Link to home

Mechanisms of evolution of the wheat blast fungus

Yukio Tosa: Kobe Univ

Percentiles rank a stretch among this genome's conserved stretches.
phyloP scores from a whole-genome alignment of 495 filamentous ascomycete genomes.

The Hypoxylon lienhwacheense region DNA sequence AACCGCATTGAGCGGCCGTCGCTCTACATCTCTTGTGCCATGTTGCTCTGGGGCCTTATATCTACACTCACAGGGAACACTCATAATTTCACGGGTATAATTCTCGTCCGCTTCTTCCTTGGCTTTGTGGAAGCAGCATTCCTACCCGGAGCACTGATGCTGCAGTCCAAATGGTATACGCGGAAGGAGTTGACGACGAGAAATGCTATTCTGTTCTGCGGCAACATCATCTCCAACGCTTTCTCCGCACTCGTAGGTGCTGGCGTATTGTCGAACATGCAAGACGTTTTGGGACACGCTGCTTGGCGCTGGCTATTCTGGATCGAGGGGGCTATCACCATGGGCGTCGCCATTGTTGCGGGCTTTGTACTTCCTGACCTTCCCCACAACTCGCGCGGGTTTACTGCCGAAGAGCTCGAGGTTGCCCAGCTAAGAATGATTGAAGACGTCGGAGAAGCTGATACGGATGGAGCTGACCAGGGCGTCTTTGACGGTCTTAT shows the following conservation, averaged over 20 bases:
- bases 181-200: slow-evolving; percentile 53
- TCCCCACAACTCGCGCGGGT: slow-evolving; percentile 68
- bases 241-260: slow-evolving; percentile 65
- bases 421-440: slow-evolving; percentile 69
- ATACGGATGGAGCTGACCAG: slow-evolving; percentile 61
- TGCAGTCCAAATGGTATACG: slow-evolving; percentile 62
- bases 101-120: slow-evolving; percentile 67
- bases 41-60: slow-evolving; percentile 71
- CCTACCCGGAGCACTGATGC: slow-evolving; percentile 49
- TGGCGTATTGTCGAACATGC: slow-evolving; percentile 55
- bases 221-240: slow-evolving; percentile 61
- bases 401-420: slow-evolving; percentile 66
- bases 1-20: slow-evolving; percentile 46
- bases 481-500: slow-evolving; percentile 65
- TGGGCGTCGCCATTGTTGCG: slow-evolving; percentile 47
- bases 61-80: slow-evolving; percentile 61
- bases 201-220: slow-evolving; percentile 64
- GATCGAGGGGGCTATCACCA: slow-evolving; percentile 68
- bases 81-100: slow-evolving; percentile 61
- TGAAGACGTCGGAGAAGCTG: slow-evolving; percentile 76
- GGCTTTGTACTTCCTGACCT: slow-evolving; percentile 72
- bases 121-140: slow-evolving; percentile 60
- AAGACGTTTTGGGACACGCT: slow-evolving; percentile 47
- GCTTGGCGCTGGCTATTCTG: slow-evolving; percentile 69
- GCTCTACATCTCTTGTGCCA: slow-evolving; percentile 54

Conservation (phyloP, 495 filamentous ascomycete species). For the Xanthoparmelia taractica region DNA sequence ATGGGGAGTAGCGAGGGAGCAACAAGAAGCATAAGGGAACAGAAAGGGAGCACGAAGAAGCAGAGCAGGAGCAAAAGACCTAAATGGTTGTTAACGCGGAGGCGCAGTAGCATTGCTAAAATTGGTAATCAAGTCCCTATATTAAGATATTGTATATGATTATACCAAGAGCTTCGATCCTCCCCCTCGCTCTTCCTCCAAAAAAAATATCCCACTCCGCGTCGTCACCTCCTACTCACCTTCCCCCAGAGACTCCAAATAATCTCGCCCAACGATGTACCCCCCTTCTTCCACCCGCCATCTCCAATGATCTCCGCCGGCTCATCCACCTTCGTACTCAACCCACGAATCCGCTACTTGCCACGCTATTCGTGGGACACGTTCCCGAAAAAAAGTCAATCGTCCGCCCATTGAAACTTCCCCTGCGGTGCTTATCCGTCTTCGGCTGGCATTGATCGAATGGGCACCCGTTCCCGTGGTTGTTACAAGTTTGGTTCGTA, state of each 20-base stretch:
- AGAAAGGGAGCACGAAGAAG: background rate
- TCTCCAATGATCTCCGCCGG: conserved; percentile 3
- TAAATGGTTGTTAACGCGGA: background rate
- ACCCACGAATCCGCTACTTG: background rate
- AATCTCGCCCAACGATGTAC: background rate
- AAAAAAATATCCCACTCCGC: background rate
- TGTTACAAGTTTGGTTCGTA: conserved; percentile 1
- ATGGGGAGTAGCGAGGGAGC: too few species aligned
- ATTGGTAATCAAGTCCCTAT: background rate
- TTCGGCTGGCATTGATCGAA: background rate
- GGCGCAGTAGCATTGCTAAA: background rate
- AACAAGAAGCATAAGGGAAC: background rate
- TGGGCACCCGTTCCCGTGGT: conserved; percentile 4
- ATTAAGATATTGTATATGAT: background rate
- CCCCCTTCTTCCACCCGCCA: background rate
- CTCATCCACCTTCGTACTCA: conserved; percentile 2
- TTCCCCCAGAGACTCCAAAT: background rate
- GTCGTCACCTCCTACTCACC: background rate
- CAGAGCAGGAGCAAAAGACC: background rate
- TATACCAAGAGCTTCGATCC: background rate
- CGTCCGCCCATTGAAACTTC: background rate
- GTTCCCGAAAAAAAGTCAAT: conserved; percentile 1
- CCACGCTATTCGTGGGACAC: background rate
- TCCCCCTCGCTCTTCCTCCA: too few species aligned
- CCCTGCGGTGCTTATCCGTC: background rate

<div>Wheat blast, caused by a subgroup (<em>Triticum</em> pathotype) of <em>Pyricularia oryzae</em>, first emerged in Brazil in 1985 and spread to neighboring countries in South America. In 2016 it suddenly appeared in Bangladesh and caused a significant loss of wheat production. Here, we show how this devastating pathogen evolved in Brazil. Genetic analysis revealed that the incompatibility between <em>Lolium</em> isolates and common wheat is governed by an avirulence gene, <em>PWT3</em>, and its corresponding resistance gene <em>Rmg6</em> (<em>Rwt3</em>). We isolated <em>PWT3</em> through map-based cloning. <em>PWT3</em> encoded a small secreted protein composed of 141 amino acids. When <em>PWT3</em> of a <em>Lolium</em> isolate was disrupted, the resulting strain gained virulence on wheat cultivars carrying <em>Rwt3</em>. Among local landraces of common wheat collected worldwide, <em>Rwt3</em> carriers accounted for ~77% and the remaining was lacking <em>Rwt3</em>. These results indicate that mutations or deletions of <em>PWT3</em> would lead to a gain of virulence on a majority of wheat cultivars. Actually, wheat blast isolates had various types of mutations in <em>PWT3</em>, e.g. nucleotide substitutions, insertions of transposable elements into the promoter region or ORF. Historical data on wheat cultivation in Brazil suggest that the wheat blast fungus evolved due to widespread deployment of <em>rwt3</em> wheat followed by the loss of function of <em>PWT3</em>. This implies that the <em>rwt3</em> wheat served as a springboard for the host jump to wheat.</div>